Factors Influencing Stream Fish Species Composition and Functional Properties at Multiple Spatial Scales in the Sand Hills of the Southeastern United States

Michael H. Paller, Blair A. Prusha, Dean E. Fletcher, Ely Kosnicki, Stephen A. Sefick, Miller S. Jarrell, Sean C. Sterrett, Andrew M. Grosse, Tracey D. Tuberville, Jack W. Feminella

Research output: Contribution to journalArticle

5 Scopus citations

Abstract

Abstract: An understanding of how fish communities differ among river basin, watershed, and stream reach spatial scales and the factors that influence these differences can help in the design of effective conservation programs and the development of reference models that appropriately represent biota under relatively undisturbed conditions. We assessed the heterogeneity among fish assemblages in first- to fourth-order stream sites from four river basins (Savannah, Chattahoochee, Cape Fear, and Pee Dee rivers) within the Sand Hills ecoregion of the southeastern USA and compared it with the heterogeneity associated with watershed and stream reach spatial scales. Fifty-five species of fish representing 15 families were collected by electrofishing, with the most speciose families being Cyprinidae, Centrarchidae, Percidae, Ictaluridae, and Catostomidae. Constrained ordination identified clearly demarcated species assemblages among river basins as well as subbasin environmental variables that affected fish species composition; the amounts of variance attributable to basin, watershed, and stream reach spatial scales were roughly equivalent. Prominent differences occurred between Gulf of Mexico coast and Atlantic coast river basins, but differences among Atlantic coast basins were also apparent. Key variables at the watershed scale included watershed size, relief, extent of anthropogenic disturbance, and forest cover; key variables at the stream reach scale included instream habitat quality, proximity to a larger stream, and stream width. Fish assemblage collective and functional properties were more strongly influenced by variables acting at watershed and stream reach spatial scales than by differences among basins. Species richness peaked at intermediate levels of habitat quality as a likely result of biotic homogenization, indicating that the least disturbed sites within the region do not necessarily possess the highest species richness. Failure to consider this may lead to the overrating of moderately disturbed sites and the underrating of minimally disturbed sites, thus contributing to false conclusions about fish assemblage integrity. Received September 15, 2015; accepted December 15, 2015 Published online April 19, 2016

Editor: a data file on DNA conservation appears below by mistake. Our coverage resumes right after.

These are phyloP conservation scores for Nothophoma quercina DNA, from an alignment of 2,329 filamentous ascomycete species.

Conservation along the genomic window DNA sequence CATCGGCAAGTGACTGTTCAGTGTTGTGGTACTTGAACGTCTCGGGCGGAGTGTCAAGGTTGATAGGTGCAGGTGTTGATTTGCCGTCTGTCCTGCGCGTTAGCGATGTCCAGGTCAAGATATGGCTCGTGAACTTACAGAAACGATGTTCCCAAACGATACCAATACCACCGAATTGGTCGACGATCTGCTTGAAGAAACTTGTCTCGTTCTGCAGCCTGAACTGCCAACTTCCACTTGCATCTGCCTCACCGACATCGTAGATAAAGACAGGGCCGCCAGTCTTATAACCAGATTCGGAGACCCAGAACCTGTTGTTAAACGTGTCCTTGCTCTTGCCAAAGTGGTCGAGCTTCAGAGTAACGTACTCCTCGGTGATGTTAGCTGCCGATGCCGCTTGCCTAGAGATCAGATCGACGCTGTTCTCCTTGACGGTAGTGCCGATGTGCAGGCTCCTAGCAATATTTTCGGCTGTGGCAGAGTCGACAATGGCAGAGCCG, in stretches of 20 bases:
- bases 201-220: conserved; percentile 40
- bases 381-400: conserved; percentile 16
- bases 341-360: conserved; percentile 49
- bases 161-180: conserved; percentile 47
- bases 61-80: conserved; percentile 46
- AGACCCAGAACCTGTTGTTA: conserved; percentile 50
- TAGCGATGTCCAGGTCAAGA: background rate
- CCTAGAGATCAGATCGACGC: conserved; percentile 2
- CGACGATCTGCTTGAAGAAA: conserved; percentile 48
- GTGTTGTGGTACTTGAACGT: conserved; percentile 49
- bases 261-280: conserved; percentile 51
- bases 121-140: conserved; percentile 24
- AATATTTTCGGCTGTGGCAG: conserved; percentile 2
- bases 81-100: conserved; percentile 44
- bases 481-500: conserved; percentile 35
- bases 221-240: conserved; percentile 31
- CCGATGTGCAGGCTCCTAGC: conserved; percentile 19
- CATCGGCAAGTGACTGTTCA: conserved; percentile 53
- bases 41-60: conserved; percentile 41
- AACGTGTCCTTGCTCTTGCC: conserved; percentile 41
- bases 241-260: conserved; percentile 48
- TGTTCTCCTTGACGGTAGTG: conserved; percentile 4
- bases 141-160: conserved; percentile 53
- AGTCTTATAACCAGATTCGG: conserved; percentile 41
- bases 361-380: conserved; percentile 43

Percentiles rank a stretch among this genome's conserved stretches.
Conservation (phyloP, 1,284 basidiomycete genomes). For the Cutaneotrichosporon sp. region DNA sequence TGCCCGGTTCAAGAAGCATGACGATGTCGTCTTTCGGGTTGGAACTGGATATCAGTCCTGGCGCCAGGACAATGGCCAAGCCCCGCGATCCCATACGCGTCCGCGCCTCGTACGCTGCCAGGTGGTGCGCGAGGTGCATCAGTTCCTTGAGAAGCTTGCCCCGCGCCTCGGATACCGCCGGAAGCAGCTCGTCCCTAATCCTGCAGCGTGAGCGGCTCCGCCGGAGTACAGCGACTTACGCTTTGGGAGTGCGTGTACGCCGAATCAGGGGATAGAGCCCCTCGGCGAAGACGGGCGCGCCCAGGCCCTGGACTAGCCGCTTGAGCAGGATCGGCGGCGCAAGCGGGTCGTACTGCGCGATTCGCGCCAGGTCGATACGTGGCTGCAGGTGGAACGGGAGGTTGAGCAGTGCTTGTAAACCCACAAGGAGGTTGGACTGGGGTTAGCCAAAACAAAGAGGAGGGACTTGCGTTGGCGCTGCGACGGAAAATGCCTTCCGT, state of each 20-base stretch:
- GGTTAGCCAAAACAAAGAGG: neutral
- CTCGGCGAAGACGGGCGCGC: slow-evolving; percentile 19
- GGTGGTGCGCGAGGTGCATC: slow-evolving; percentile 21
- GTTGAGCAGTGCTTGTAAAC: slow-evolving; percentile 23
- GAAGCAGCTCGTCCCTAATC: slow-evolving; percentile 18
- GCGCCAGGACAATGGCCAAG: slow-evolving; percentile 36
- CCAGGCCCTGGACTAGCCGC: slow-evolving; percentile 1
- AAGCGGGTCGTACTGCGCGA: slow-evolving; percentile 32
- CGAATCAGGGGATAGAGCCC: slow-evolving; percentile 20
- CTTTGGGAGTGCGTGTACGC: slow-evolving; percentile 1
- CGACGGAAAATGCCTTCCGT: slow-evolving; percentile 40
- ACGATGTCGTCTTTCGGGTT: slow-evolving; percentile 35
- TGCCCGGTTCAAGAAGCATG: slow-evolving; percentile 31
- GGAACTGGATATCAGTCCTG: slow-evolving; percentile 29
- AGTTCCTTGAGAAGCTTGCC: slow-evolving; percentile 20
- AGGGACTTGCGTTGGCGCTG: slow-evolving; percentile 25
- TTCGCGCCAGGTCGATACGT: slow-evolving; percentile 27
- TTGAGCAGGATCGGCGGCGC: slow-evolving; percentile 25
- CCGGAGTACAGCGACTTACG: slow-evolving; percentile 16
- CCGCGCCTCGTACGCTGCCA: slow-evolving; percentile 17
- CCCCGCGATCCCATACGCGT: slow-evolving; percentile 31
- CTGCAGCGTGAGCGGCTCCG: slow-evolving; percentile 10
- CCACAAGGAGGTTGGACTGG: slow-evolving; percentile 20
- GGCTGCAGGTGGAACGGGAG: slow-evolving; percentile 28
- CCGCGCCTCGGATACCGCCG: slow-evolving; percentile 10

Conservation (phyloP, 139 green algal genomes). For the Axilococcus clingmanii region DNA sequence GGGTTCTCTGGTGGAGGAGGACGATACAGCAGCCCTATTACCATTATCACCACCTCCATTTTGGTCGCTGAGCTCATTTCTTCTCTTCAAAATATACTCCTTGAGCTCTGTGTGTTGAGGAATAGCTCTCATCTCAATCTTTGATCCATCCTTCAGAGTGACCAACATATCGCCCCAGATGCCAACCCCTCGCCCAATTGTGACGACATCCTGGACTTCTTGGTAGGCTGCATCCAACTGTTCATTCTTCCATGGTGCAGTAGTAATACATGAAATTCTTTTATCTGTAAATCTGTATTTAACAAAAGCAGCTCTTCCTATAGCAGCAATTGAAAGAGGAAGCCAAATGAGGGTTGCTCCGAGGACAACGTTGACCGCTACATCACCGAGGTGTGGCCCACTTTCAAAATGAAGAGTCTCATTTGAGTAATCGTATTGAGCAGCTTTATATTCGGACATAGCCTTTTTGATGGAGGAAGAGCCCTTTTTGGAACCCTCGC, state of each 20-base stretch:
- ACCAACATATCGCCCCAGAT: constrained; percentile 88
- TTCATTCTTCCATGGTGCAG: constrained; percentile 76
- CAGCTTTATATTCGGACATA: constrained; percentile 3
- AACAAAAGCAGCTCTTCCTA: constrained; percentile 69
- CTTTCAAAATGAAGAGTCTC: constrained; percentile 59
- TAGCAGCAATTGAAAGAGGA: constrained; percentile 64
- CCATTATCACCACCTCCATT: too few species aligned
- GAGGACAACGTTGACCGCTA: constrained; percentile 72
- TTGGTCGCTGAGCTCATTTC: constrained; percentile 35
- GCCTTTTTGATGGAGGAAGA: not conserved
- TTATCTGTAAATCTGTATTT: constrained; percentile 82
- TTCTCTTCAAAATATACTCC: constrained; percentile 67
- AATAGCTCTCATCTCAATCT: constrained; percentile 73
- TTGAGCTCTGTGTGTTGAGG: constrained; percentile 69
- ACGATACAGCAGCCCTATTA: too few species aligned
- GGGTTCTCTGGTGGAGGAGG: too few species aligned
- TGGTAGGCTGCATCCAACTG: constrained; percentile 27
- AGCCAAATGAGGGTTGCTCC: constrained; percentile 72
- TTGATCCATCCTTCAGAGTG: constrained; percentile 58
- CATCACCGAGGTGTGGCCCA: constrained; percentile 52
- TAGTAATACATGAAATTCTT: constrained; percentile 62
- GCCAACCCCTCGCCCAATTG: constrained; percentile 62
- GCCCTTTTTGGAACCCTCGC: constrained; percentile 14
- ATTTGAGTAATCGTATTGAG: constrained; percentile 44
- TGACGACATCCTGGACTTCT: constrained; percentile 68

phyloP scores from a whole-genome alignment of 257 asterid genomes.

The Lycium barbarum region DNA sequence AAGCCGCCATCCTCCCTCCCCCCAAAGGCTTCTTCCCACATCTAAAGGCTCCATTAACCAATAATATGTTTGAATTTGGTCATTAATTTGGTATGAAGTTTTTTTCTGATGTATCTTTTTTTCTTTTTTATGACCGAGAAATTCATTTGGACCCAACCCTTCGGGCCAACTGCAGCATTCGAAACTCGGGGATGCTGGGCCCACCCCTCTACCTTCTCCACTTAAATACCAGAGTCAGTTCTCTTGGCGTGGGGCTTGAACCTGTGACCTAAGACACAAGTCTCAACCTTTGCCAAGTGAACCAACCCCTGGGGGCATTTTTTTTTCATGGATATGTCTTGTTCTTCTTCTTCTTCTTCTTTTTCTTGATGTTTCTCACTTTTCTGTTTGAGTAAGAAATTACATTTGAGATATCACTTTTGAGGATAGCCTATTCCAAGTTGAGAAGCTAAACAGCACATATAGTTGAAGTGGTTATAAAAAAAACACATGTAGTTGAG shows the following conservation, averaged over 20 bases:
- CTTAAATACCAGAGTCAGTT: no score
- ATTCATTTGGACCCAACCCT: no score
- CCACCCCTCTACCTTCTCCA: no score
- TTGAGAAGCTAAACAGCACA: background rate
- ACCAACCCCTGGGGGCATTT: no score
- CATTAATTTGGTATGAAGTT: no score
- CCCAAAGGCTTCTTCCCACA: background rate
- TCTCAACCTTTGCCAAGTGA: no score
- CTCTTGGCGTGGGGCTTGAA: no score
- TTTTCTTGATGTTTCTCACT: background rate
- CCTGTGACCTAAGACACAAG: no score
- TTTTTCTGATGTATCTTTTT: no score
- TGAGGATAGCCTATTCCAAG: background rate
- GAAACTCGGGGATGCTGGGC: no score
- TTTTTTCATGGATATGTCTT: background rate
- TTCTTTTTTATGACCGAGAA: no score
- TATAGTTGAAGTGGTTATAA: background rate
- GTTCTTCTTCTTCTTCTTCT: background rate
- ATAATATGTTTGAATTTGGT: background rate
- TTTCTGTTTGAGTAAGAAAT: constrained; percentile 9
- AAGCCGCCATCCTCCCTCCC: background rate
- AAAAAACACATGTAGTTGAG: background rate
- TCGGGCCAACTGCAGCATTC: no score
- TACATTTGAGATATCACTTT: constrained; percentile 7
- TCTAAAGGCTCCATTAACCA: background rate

Original languageEnglish (US)
Pages (from-to)545-562
Number of pages18
JournalTransactions of the American Fisheries Society
Volume145
Issue number3
DOIs
Publication statusPublished - May 3 2016

    Fingerprint

ASJC Scopus subject areas

  • Ecology, Evolution, Behavior and Systematics
  • Aquatic Science

Cite this